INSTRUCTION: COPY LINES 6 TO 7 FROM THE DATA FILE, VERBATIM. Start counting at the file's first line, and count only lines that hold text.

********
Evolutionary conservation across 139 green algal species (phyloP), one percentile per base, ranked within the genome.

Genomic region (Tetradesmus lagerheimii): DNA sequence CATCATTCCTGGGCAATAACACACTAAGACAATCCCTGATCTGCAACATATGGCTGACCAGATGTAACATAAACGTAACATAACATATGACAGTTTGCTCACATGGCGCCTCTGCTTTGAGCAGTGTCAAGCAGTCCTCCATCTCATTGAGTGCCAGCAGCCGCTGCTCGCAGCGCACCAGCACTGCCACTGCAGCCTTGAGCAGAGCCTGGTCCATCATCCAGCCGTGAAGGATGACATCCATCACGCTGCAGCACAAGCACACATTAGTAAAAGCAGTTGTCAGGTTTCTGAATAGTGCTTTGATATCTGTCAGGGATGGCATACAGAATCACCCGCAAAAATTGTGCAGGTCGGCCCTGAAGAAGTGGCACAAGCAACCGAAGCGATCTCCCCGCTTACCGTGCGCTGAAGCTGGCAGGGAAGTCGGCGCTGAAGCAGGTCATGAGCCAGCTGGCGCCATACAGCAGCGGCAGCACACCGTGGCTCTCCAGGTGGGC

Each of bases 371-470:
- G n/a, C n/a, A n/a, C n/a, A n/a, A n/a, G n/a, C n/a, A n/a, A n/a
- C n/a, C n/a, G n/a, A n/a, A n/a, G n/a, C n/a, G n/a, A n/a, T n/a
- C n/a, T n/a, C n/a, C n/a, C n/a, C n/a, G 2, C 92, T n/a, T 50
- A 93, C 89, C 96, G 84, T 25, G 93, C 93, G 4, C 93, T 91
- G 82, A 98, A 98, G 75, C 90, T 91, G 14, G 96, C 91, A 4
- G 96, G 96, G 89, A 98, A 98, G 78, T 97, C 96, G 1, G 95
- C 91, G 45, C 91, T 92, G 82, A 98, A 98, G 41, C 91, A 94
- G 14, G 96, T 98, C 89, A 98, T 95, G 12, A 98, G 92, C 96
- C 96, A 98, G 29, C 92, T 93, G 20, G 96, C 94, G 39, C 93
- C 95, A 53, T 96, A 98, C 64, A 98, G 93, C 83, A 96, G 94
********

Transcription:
- C n/a, T n/a, C n/a, C n/a, C n/a, C n/a, G 2, C 92, T n/a, T 50
- A 93, C 89, C 96, G 84, T 25, G 93, C 93, G 4, C 93, T 91